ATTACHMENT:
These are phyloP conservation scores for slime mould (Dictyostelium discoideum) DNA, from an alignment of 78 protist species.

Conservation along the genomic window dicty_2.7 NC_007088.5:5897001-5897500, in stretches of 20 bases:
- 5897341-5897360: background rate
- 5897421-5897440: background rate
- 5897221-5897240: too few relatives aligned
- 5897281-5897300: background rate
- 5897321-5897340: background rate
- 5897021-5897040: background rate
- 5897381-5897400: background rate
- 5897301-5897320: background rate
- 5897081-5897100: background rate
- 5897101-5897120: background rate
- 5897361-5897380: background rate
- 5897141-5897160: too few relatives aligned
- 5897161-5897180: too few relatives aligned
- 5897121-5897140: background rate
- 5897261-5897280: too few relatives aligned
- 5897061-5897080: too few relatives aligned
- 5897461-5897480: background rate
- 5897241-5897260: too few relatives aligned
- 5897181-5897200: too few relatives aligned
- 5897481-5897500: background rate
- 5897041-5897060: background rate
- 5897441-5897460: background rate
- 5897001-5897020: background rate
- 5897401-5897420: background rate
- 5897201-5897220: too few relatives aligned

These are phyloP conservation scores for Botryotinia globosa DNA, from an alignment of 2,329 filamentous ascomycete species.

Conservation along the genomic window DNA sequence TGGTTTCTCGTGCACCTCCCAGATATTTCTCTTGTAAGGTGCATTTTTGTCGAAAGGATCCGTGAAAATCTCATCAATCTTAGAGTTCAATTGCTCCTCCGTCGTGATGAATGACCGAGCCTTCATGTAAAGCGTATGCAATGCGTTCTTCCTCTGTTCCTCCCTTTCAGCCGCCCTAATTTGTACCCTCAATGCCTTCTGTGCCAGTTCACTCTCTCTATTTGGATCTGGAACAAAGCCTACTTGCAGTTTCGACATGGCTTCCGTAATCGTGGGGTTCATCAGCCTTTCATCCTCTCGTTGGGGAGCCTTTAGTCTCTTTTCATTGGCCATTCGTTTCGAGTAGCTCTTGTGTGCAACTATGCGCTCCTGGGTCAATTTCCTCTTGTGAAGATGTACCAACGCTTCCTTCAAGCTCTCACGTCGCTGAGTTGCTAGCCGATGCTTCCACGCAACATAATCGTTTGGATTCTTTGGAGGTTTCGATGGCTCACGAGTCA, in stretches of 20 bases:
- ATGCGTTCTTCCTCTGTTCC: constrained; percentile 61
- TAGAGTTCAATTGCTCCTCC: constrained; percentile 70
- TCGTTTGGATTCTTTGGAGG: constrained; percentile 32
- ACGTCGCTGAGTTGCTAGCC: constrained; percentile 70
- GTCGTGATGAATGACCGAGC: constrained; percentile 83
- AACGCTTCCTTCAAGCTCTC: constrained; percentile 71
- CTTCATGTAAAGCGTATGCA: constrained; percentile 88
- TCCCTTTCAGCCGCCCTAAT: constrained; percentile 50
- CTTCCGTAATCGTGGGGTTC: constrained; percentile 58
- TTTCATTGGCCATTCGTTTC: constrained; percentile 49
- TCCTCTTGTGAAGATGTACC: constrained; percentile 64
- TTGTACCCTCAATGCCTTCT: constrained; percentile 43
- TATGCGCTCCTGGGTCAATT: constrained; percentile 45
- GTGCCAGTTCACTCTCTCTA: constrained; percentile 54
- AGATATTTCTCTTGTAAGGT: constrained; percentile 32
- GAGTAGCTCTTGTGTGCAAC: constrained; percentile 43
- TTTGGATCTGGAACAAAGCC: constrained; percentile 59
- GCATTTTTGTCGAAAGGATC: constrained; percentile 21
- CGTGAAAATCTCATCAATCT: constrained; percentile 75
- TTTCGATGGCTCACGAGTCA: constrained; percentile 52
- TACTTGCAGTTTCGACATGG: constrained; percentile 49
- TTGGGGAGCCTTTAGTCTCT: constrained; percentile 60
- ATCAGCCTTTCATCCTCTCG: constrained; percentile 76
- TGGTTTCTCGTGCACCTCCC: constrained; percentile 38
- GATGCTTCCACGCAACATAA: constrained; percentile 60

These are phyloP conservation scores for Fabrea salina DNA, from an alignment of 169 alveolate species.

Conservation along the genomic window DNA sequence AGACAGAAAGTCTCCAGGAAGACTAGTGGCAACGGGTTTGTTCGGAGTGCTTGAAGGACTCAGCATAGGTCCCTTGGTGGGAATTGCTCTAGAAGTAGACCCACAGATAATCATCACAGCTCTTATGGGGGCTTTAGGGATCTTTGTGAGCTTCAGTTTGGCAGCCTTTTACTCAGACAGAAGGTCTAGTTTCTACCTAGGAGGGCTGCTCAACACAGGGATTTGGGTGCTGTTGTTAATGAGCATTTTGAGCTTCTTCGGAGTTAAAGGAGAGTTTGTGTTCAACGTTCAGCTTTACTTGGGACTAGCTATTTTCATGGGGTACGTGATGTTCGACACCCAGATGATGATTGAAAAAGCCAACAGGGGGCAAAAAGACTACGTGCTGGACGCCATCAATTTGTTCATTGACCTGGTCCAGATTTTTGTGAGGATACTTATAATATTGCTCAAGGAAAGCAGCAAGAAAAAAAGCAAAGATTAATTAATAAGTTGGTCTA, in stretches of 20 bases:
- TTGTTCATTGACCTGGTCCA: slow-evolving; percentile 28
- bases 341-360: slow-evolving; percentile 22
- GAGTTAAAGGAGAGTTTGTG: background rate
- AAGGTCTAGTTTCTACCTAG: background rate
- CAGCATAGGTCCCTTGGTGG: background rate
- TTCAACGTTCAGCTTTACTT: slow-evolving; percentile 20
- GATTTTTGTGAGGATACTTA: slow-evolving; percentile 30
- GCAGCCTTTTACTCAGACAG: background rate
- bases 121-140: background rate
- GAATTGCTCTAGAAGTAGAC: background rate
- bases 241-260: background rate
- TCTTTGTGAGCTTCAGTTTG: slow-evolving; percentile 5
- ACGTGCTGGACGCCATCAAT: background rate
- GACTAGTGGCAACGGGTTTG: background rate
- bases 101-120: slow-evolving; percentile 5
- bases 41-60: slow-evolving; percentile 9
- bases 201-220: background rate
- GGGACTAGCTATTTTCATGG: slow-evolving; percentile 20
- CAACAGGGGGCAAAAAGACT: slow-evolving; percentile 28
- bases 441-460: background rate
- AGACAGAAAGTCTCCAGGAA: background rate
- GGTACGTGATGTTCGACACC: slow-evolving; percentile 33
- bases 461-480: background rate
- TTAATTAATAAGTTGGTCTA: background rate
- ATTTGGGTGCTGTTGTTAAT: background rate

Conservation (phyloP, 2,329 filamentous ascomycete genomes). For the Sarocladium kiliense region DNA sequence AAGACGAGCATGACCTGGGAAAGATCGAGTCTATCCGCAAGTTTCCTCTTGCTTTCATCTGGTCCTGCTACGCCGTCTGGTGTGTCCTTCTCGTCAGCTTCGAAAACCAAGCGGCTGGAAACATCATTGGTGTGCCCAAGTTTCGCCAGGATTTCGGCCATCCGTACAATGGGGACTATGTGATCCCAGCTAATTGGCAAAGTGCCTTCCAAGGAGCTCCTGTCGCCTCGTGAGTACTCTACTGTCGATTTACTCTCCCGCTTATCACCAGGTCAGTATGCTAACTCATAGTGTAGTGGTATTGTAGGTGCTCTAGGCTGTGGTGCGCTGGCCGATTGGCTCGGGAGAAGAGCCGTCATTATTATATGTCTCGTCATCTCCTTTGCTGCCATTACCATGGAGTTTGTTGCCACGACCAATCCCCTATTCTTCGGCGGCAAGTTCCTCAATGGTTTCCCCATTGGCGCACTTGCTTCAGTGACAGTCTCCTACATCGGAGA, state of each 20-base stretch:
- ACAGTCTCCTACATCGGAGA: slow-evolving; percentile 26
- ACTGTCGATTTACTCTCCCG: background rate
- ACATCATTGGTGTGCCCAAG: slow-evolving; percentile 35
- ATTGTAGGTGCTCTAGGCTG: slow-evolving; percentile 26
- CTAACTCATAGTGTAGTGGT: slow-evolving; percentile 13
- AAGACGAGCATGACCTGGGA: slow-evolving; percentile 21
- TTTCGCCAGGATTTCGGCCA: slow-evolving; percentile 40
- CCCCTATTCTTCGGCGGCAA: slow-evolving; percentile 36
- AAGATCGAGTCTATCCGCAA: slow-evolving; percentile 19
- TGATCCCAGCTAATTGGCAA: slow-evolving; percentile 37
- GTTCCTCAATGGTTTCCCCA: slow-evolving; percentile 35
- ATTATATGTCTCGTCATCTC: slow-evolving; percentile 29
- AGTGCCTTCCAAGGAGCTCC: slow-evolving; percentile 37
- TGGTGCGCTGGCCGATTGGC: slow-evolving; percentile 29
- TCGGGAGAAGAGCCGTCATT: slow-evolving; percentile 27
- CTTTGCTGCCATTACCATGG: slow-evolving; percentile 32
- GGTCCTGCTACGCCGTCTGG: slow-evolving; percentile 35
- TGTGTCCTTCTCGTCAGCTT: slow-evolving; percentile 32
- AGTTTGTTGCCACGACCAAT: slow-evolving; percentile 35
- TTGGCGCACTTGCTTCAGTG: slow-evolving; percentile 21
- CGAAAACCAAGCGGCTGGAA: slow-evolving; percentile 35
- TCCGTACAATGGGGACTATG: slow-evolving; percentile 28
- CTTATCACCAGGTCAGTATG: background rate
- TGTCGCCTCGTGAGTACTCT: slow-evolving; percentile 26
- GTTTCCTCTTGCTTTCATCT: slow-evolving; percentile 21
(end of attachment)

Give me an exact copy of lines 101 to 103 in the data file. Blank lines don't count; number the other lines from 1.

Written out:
- AGTTTGTTGCCACGACCAAT: slow-evolving; percentile 35
- TTGGCGCACTTGCTTCAGTG: slow-evolving; percentile 21
- CGAAAACCAAGCGGCTGGAA: slow-evolving; percentile 35